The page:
Last week, I shared how my childhood journey shaped my physical journey. This week's blog dives into how deeply my physical life impacted me on an emotional, mental and spiritual level.
To add, I also had an eating disorder. My obsession with being thin drove my behaviours. Needless to say, this didn’t help my situation. For a while, I felt I had control. I was good at starving myself. . . until I no longer had the strength. What resulted after that was a binge/starvation cycle that worked temporarily, but soon even on the days when I wouldn’t eat a thing (I would literally drink liters of diet coke), I still gained pounds. You can only imagine the amount of negative self-talk I delivered to my cells -- I literally hated myself.
I was in university at this time for Athletic Therapy. This was another challenge as I was working with high level athletes. Having a thick and unhealthy body as I was surrounded by fit people only made me compare myself and want what I didn’t have. This prompted an increase in cardiovascular activity – I was determined to sweat the size right off my body. But to no avail. My already hard and solid legs only became harder and bigger.
I remember this one period when the stair master became the rage of the moment. I made a commitment to do 45 minutes at a high level 5 days a week for a month. I can’t say I love to climb, so this was a test, but I persisted. By the end of the session my shirt would be completely soaked and my face red as fire. I had a pair of jeans that prior to this commitment, were slightly tight, so I was excited to seamlessly slip into them, and dreamed by the end of the month they may even be too loose.
To my horror, I couldn’t even do them up. My calves were screaming from the tension and my thighs felt hard and heavy. My experiment failed, as did my commitment to working hard. I fell into a bad state for a while with my health and behaviours and had the outward expression to show for it. I was thick, dense, slow, laboured and all around I felt useless.
Even throughout this period of dis-ease, I managed to get through Athletic Therapy. Being a kinesthetic learner, I quickly adopted bodywork as the focus of my treatments. I could feel scar tissue and had strong hands to work with it. I had a successful practice and liked the feeling of working my body. But . . . the posture of working on patients on a massage table caught up to my already abused body, and it wasn’t long before chronic back and neck pain entered my life.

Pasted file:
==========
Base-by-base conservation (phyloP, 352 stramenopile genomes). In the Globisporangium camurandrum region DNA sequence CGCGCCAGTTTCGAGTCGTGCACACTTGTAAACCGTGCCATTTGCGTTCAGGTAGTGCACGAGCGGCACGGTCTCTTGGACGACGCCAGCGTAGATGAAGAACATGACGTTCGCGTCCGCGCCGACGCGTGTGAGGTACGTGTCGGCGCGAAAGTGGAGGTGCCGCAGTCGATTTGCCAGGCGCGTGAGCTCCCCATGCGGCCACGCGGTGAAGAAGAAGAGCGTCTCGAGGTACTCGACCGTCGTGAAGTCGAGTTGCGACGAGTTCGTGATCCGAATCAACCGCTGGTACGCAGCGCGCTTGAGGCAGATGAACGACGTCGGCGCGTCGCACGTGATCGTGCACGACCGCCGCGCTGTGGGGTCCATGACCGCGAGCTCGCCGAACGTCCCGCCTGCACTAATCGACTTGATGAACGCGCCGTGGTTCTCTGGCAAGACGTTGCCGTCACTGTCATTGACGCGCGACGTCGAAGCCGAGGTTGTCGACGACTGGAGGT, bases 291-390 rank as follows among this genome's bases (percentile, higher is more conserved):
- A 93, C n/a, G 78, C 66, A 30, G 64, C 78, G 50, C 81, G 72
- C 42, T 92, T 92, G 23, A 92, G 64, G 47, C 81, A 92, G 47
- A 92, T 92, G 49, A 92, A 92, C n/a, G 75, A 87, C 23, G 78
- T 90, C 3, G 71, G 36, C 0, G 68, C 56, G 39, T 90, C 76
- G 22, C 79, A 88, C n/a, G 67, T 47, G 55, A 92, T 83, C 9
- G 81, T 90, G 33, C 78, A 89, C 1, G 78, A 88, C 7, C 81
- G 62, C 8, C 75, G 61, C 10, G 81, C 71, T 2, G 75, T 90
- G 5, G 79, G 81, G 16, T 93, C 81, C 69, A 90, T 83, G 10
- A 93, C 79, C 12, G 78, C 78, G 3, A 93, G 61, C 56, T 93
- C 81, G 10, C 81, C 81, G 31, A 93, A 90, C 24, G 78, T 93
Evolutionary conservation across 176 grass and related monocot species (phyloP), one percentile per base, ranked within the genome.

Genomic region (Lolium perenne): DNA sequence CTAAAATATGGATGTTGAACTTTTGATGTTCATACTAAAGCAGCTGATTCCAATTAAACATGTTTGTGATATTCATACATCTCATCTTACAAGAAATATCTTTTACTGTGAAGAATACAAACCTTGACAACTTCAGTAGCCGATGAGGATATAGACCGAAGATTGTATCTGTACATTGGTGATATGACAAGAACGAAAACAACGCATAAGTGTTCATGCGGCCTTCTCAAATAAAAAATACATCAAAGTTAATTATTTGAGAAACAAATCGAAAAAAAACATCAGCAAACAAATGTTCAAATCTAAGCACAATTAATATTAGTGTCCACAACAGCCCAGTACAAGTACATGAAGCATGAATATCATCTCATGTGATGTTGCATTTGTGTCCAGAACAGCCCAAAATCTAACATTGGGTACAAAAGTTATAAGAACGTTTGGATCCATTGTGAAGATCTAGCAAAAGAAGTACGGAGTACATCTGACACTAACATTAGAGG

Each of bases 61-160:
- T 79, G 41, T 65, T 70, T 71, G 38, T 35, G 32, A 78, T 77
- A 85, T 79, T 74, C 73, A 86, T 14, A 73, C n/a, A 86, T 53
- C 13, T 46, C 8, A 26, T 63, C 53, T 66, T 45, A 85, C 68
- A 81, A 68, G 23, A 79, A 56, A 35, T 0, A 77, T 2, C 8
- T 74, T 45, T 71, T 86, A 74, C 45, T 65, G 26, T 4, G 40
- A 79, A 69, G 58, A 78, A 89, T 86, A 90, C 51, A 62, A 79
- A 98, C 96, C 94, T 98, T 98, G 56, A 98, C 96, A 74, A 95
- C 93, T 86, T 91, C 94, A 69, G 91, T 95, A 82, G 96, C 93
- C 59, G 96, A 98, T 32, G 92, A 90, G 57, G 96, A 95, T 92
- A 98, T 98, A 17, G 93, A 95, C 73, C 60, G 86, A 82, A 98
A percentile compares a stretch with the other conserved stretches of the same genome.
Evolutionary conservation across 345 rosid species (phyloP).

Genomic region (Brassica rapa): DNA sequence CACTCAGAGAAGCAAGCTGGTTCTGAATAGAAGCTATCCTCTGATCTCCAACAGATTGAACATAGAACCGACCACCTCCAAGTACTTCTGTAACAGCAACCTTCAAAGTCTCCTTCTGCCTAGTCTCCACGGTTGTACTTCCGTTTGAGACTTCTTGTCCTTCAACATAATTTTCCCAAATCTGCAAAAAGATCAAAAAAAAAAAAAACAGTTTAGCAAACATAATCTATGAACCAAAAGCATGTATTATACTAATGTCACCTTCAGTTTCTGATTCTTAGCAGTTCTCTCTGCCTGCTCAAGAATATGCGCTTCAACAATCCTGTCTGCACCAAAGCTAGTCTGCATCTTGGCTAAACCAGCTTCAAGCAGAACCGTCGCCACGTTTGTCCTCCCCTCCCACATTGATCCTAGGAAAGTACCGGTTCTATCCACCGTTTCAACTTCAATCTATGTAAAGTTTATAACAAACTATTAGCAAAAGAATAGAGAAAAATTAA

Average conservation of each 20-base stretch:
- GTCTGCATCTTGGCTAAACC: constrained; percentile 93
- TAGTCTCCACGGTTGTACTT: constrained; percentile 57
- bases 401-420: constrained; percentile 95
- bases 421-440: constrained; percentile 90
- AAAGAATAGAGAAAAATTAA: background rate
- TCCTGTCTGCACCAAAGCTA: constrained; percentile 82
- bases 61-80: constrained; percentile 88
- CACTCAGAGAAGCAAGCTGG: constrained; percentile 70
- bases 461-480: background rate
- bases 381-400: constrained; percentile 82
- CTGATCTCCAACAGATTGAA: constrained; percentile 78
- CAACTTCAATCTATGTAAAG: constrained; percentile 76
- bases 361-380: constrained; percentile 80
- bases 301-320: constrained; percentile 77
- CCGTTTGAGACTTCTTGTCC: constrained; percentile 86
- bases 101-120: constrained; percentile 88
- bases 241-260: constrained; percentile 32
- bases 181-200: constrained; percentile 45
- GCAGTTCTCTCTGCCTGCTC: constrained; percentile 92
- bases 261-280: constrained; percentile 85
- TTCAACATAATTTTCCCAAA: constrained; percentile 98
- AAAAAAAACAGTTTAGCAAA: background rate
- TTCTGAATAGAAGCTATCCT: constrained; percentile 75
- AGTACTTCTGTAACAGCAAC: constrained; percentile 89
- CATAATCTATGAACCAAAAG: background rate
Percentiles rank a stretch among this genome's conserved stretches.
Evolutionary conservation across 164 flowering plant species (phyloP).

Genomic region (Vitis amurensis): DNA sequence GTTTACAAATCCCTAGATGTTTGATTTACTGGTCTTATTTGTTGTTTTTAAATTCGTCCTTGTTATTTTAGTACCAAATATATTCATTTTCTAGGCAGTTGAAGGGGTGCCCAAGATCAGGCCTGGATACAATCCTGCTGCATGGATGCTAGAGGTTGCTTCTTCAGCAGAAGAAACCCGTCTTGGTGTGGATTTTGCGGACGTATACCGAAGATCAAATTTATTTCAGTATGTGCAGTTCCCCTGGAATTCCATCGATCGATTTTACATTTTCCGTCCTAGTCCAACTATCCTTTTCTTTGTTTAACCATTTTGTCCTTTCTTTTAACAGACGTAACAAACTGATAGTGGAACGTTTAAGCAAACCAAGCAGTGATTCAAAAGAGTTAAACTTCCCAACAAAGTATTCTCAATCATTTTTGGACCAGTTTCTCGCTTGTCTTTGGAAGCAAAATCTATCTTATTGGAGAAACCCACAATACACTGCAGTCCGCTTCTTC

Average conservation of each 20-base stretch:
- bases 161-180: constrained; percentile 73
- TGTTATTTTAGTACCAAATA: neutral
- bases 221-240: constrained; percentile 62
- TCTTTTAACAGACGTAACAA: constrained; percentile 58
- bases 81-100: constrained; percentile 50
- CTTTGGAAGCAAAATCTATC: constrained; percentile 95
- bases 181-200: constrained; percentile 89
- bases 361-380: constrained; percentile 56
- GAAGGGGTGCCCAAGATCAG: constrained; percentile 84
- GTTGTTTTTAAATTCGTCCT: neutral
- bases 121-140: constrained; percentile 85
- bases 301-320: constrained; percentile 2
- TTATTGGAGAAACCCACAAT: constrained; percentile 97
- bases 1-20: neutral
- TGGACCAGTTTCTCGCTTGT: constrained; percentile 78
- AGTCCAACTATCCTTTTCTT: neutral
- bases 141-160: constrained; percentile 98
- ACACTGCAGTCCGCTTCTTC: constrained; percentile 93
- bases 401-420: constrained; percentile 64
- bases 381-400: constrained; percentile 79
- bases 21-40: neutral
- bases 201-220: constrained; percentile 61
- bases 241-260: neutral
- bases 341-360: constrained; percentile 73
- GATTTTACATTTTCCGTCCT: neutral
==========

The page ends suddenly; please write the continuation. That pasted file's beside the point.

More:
Day after day I would come home from work, my back screaming. My work was a double-edged sword. I loved being able to use my body every day, but I also was working too many hours. I was a workaholic -- part of my addictive tendency. Not only that, I was using alcohol to numb the physical and emotional pain, and even though I woke up many mornings with a hangover that would keep many in bed, I never let that take me from my job. This definitely added an even more intense feeling of self-loathing and brought about periods of depression. All in all, my life was ruled by chronic pain.
I knew something had to change. I was in my twenties and life hadn’t turned out the way I had expected when I was a teenager. I was living my days simply waiting to get home to self-medicate, just to give my being a break. This behaviour was the first thing that needed to go so I could view my life from a clear perspective and make positive changes to hopefully find some joy and reason for being.
After I committed to sobriety, life was looking up. It’s amazing how adaptable we are as humans. Even though all the pains and issues I had still existed, getting rid of the crutch of self-medicating, and the resultant hangover, gave me new energy to explore further ways to help myself. In the past, I was determined to lose weight through sheer force, now I had a different view of my body and wanted an approach that would soothe and heal me, as opposed to beating myself up on a daily basis.
I turned to Yoga and received wonderful benefits. My body embraced the understanding that my breath was weak and problematic, and that to make positive changes, I needed to improve flexibility and flow above anything else. I remember in one of my first classes, the instructor said -- if you think you are doing yoga to relax, you are misinformed. The practice of yoga is designed to disturb the status quo to make change within.
I loved this understanding as I knew I needed to get to those old pains, traumas and beliefs that no longer served, and felt this was a way to do that. And boy did it ever. What resulted was a series of panic attacks that really threw me for a loop.
I have shared my story of the beginnings of Block Therapy many times, and how one anxiety attack became the seed for everything to come. But in a nutshell, it was this moment in time at the age of thirty when I tapped into the deeper understanding of fascia and what it needed for healing.
If you missed the blog about the beginnings of Block Therapy, you can find it here, along with many other wonderful blogs to enlighten and inspire you.
The Birth of Block Therapy Part 1
Next Week: Deanna's Journey Pt. 3: Realization and Understanding